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Posts Tagged ‘Gruner Veltliner’

Spring Fever: Hugo Gruner Veltliner

In Uncategorized on May 3, 2011 at 2:31 pm

Is there a wine more eager to leave the bottle than Gruner Veltliner?  Like a Wisconsin Spring that has been delayed far too long by April’s torrid rains, and Vetliner’s adolescent vernal instincts burst from the bottle, health leap into the glass and slide gratefully down the parched palate.

Alas, buy just like this Wisconsin’s April, spring in 2009 for Austria was a rained out gloomy affair: flowering saw hail and soaking thunderstorms, and while the rest of the year was immaculate for growing grapes the effort was mostly wasted – there were very few grapes to grow.

Many a farmer and vintner responded to this shortage by raising prices to cover their shortfall in quantity.  While perfectly understandable it sadly resulted in wines more expensive than our regular spring fever for the flavor of Gruner Veltliner could substantiate.  So right from the get-go the search was on: fleshy, juicy Veltliner at a price that wouldn’t limit spring’s verdant consumption. 

And like a morel hunter in a forest of Elm trees, Markus Huber vinified a beautiful harbinger of the year to come: Hugo Gruner Veltliner.

Located in the Traisental, that small area of lower Austria south of the Danube from the city of Krems, Huber’s winery isn’t exactly on the beaten path of wine-tourism.  But this is to our advantage.  Most of the area’s “vineyards” are actually just family gardens, tended with lots of love and care but too small to be much commercial use – except to Markus Huber.  10 generations of Hubers have made wine in the Traisental and Markus, facing the same ’09 shortage as everyone else, called in some neighborly favors in order to make his fun and fresh springtime tipple, Hugo Veltliner.

Hugo bounds from the glass with all the anxious enthusiasm of a child receiving unexpected May Day candy.  Delicate pear and persimmon fruits intermix with an almost Chablis-like minerality drawing across the breath of the palate.  It is a precious little papoose of a Veltliner, pure energy and dimpled baby-faced smiles.  It drinks quickly and easily, brushing away Spring’s potential showers.  The finish is with Veltliner’s classic spicy Romaine note – a lingering touch of the wild.    

Within every passing thundercloud is a silver lining: our record setting cool and rainy April was greatly loved by one Wisconsin native – the morel mushroom.  And along with morels comes fiddlehead ferns, ramps and asparagus – all perfect culinary partners to Hugo Gruner Veltliner.  Cheers! 

 

2009 Markus Huber “Hugo” Gruner Veltliner

Suggested List Price:  $13.99

Special price via this email:  $9.99

We will be tasting this wine on Friday and Saturday.

All orders must be secured with a name, credit card number, and phone number.  All orders will be available at the time of purchase.  Half case (5%) and full case discounts (10%) do apply to this special offer.

When the wine is ordered your credit card will be charged.  The wine will be held in climate controlled conditions until you are ready to pick it up, free of charge.  Offer is good while supplies last. 

This piece was edited by Tim Hansen.

Seared Brussels sprouts with garlic and parmesan

In Brussels Sprouts, Eating on November 9, 2010 at 1:55 am

If you can get away with it this makes a great lower calorie Thanksgiving side dish.  Most people complain but only until they taste it – and then the complaining stops and the second helpings begin!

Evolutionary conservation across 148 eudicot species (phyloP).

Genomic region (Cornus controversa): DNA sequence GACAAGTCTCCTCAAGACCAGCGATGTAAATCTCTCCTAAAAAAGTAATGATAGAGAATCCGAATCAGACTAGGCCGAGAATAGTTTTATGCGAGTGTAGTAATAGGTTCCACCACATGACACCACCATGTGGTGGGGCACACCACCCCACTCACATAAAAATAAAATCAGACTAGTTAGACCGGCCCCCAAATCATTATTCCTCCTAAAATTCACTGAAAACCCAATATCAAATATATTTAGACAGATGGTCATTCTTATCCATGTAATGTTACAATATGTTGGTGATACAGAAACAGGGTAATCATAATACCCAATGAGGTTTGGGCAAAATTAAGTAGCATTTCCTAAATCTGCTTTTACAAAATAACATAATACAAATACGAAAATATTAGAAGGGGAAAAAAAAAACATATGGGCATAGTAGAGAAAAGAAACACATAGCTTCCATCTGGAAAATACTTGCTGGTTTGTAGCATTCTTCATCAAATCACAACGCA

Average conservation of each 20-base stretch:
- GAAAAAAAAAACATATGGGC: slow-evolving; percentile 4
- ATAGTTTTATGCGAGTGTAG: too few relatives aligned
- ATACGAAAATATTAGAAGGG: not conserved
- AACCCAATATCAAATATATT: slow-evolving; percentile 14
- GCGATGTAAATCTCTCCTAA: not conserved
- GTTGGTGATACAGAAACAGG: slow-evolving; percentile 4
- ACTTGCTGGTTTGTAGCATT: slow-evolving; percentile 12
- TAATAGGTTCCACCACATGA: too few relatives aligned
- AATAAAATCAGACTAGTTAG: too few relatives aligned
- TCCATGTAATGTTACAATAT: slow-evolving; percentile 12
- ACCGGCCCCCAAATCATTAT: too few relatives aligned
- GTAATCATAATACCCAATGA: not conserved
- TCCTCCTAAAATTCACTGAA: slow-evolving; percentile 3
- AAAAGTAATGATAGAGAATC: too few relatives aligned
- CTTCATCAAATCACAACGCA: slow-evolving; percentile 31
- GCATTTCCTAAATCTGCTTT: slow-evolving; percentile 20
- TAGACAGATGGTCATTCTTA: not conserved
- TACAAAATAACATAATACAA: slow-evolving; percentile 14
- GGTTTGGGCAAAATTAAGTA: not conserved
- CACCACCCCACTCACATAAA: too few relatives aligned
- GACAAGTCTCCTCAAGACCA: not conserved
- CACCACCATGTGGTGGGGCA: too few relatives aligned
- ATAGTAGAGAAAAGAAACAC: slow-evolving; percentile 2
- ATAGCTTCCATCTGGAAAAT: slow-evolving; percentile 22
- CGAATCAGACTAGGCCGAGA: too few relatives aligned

Wine pairing

Really, salve the perfect pairing here is Gruner Veltliner.  And if you can get away with serving a Veltliner at Thanksgiving god bless you – it goes incredibly well with every traditional dish at the table! 

But my inspiration for this dish was really Italy and while a red like Brunello or Dolcetto might pair nicely it was Italian white wine that I think would go best.  Try Bucci’s Verdicchio, try Valentini’s Trebbiano (if you can find it), Jerman’s Pinot Grigio or even, for a blast, Elena Walch’s Gewurztraminer.

Ingredients

16 oz (one package)                 Brussels sprouts, trimmed and halved

1 tbs.                                        olive oil

8 cloves                                    garlic, roughly chopped

1 bottle                                     Kabinett Riesling

2 cups (approximately)             vegetable stock

1 oz (or to taste)                       Parmesan, grated

To taste                                    salt

To taste                                    black pepper

Method

1.   Add the oil to an oven safe sauté pan.  Heat on high.  

2.  When hot place the Brussels sprouts cut side down in the pan.  The goal is to blacken them, “sear them” a little bit.  Usually this takes about 2 -3 minutes.  You can always turn one over to check if you want.  Brussels sprouts are not steak, they will forgive you indiscretions. 

3.  Add a cup of Riesling to the pan.  It will bubble up so be cautious.  Add the garlic to the pan after the Riesling.  Do not let the garlic burn as it will taste bitter.  Turn the heat to medium. 

4.  Turn on your oven’s broiler.

5.  Place the remaining Riesling (or all that will fit) in a glass.  Drink deeply. 

6.  Check the Brussels sprouts – if they are tender turn off the heat.  If they are not tender add stock to the pan, 1 cup at a time (leaving on the heat).  When that stock is absorbed check them again.  Repeat steps 5 & 6 until Brussels sprouts are tender.

7.  When tender turn off the heat.  Top the Brussels sprouts with the parmesan and broil until cheese begins to melt.  Remove from oven.  If your pan is fancy enough go ahead and serve them right out of the pan.  Otherwise, place them in a dish and serve!

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